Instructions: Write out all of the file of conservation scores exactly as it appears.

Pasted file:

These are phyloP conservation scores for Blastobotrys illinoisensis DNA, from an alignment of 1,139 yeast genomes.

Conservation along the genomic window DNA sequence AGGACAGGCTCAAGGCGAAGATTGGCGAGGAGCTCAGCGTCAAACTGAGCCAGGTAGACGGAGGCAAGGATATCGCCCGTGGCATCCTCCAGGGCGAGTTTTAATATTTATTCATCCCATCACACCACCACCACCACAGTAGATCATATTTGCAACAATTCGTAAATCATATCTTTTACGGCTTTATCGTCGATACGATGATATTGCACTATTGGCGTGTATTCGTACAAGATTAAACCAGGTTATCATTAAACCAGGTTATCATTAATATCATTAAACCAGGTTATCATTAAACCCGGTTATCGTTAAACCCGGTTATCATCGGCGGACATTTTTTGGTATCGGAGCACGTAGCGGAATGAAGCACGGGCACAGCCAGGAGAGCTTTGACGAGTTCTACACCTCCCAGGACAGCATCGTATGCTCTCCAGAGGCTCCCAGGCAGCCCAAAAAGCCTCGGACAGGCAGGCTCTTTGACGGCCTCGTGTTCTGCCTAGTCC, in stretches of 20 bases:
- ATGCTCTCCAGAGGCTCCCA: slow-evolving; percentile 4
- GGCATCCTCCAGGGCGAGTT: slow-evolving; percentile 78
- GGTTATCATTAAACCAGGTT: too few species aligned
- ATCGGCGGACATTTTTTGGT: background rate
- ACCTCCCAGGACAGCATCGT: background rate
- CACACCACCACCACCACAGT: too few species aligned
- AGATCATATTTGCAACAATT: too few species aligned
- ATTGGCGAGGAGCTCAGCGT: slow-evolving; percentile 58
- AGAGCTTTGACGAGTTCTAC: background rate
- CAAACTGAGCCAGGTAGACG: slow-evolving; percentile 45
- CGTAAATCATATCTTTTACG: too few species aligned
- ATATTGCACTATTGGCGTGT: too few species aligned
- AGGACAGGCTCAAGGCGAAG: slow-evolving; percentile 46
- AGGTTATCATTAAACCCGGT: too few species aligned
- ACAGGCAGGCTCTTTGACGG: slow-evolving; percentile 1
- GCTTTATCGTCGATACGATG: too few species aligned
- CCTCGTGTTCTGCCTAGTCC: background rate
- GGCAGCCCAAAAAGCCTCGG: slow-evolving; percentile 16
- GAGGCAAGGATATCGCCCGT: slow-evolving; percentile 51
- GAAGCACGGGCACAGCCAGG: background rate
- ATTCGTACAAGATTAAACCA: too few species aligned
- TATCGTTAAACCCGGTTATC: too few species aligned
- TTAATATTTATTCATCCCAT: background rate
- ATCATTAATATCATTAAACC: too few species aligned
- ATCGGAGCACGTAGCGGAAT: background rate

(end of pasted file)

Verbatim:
These are phyloP conservation scores for Blastobotrys illinoisensis DNA, from an alignment of 1,139 yeast genomes.

Conservation along the genomic window DNA sequence AGGACAGGCTCAAGGCGAAGATTGGCGAGGAGCTCAGCGTCAAACTGAGCCAGGTAGACGGAGGCAAGGATATCGCCCGTGGCATCCTCCAGGGCGAGTTTTAATATTTATTCATCCCATCACACCACCACCACCACAGTAGATCATATTTGCAACAATTCGTAAATCATATCTTTTACGGCTTTATCGTCGATACGATGATATTGCACTATTGGCGTGTATTCGTACAAGATTAAACCAGGTTATCATTAAACCAGGTTATCATTAATATCATTAAACCAGGTTATCATTAAACCCGGTTATCGTTAAACCCGGTTATCATCGGCGGACATTTTTTGGTATCGGAGCACGTAGCGGAATGAAGCACGGGCACAGCCAGGAGAGCTTTGACGAGTTCTACACCTCCCAGGACAGCATCGTATGCTCTCCAGAGGCTCCCAGGCAGCCCAAAAAGCCTCGGACAGGCAGGCTCTTTGACGGCCTCGTGTTCTGCCTAGTCC, in stretches of 20 bases:
- ATGCTCTCCAGAGGCTCCCA: slow-evolving; percentile 4
- GGCATCCTCCAGGGCGAGTT: slow-evolving; percentile 78
- GGTTATCATTAAACCAGGTT: too few species aligned
- ATCGGCGGACATTTTTTGGT: background rate
- ACCTCCCAGGACAGCATCGT: background rate
- CACACCACCACCACCACAGT: too few species aligned
- AGATCATATTTGCAACAATT: too few species aligned
- ATTGGCGAGGAGCTCAGCGT: slow-evolving; percentile 58
- AGAGCTTTGACGAGTTCTAC: background rate
- CAAACTGAGCCAGGTAGACG: slow-evolving; percentile 45
- CGTAAATCATATCTTTTACG: too few species aligned
- ATATTGCACTATTGGCGTGT: too few species aligned
- AGGACAGGCTCAAGGCGAAG: slow-evolving; percentile 46
- AGGTTATCATTAAACCCGGT: too few species aligned
- ACAGGCAGGCTCTTTGACGG: slow-evolving; percentile 1
- GCTTTATCGTCGATACGATG: too few species aligned
- CCTCGTGTTCTGCCTAGTCC: background rate
- GGCAGCCCAAAAAGCCTCGG: slow-evolving; percentile 16
- GAGGCAAGGATATCGCCCGT: slow-evolving; percentile 51
- GAAGCACGGGCACAGCCAGG: background rate
- ATTCGTACAAGATTAAACCA: too few species aligned
- TATCGTTAAACCCGGTTATC: too few species aligned
- TTAATATTTATTCATCCCAT: background rate
- ATCATTAATATCATTAAACC: too few species aligned
- ATCGGAGCACGTAGCGGAAT: background rate